Those few present who favored the resolution included a rancher and vacation home owner, who felt the monument was not needed to sustain his vacation rental business. “Ranchers have been harmed by grazing reductions on the monument and the land management policies the BLM has enacted,” he said.
Another attendee felt there was validity in the ‘Whereas’ clauses addressing the intent of the AAA. “I think the GSENM designation exceeded the area limitations implied in the act, and this should be addressed in discussions within working groups on the subject of size reduction.”
Kane County Commissioner Dirk Clayson stated that neither the county commissioners nor the city council members were qualified to determine what is working and what is not on the monument.
“These meetings are the beginning of many conversations that we need to have with all affected parties regarding the monument,” stated Clayson. “Tourism is the prime economic stimulus in this area, and I see no real future for extractive industries here. But monument regulations curtail some activities on the monument, like the Grand2Grand race and a bicycle race that wanted to go up the Johnson Canyon Road, but couldn’t because of group size limit restrictions on the monument prevented it. These restrictions and road closures hamper access to the monument.”
Prior to comments by city council members, Mayor Houston opined that there were a lot of assumptions made about the intent of the city’s resolution, and it was only to look at areas qualifying for monument designation under the AAA.
Joe B. Wright echoed that statement saying, “The intent of the resolution is to encourage affected parties to identify the minimum area qualifying for monument designation. Kanab city cannot do that.”
Brent Chamberlain favored identifying what are appropriate lands to protect in the monument after scientifically based studies are conducted. “I’m not in favor of identifying a minimum acreage, but I do feel that the monument was created without a scientific basis to support it,” commented Chamberlain.
Jeff Yates said, “I’m a fan of the monument and believe it has increased tourism in our area. We need to define an appropriate size, not a minimum.”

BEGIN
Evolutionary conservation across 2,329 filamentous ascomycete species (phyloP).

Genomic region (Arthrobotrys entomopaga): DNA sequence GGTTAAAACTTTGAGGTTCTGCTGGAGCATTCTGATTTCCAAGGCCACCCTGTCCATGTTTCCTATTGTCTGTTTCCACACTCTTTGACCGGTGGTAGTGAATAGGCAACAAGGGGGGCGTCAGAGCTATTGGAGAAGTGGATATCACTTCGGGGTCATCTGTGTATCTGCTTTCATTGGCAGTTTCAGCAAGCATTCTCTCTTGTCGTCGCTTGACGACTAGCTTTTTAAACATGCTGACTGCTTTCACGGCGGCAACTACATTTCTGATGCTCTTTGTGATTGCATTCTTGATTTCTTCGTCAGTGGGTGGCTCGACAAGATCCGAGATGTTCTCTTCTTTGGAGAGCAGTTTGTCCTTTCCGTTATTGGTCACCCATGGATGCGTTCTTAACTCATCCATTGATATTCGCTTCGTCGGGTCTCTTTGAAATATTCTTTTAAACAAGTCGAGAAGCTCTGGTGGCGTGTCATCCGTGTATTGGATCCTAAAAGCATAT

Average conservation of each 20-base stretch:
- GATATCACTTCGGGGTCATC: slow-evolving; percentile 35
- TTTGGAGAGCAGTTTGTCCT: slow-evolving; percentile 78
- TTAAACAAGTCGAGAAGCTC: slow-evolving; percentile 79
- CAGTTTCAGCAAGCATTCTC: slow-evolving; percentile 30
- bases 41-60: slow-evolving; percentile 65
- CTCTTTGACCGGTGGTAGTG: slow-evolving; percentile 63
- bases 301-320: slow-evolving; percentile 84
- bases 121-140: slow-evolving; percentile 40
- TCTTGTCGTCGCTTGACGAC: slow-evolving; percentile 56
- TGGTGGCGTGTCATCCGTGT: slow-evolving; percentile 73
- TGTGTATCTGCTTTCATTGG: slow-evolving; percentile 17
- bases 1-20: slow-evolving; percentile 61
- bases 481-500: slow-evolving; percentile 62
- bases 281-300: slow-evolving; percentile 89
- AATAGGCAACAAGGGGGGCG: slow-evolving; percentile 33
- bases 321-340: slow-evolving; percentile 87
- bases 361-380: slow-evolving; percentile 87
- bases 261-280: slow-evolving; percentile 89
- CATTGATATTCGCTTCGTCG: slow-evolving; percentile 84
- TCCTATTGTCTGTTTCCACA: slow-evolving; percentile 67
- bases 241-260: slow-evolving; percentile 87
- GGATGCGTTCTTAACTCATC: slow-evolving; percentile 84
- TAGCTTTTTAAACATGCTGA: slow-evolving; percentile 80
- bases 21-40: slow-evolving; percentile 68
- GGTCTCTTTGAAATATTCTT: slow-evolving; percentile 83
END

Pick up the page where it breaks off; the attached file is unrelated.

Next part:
Michael East would like to see qualified people determine monument boundaries. “I would support a resolution to appoint an appropriate committee to determine the smallest area compatible with the provisions of the AAA,” East declared.
Byard Kershaw acknowledged that a lot of GSENM tourism dollars are spent in Kanab, but regretted it was designated, without local input by President Bill Clinton from the south rim of the Grand Canyon in 1996.
A motion was made and passed to postpone any vote on Resolution 2-2-2017R, until such time as more information is available for consideration.
Houston closed the discussion by saying, “My livelihood depends on tourism, and I will not harm that industry. But the monument was a dictatorial designation by Clinton, who never asked for local input regarding it’s design. I am requesting from the public written specific comments, with supportive facts, addressing the resolutions declarations.”
Someone in the room then asked, “Can you provide us with facts supporting your ‘Whereas’ statements?” There was no reply.
The council passed Resolution 2-1-2017, the Five County Natural Hazard Mitigation Plan intended to reduce hazardous fuel sources in and around Kanab.
Also approved were the appointments of Jill Harmon, Mikelle Stott and Josh Warburton to the Kanab Arts Board for terms ending January 31, 2019.
Appointments to the Kanab Heritage Board were approved for Linda Alderman, Lonnie Kirby, Coral Lee Kelly, Lloyd De Angelis, Bob Aiken, Maggie Browning and Alan Demille.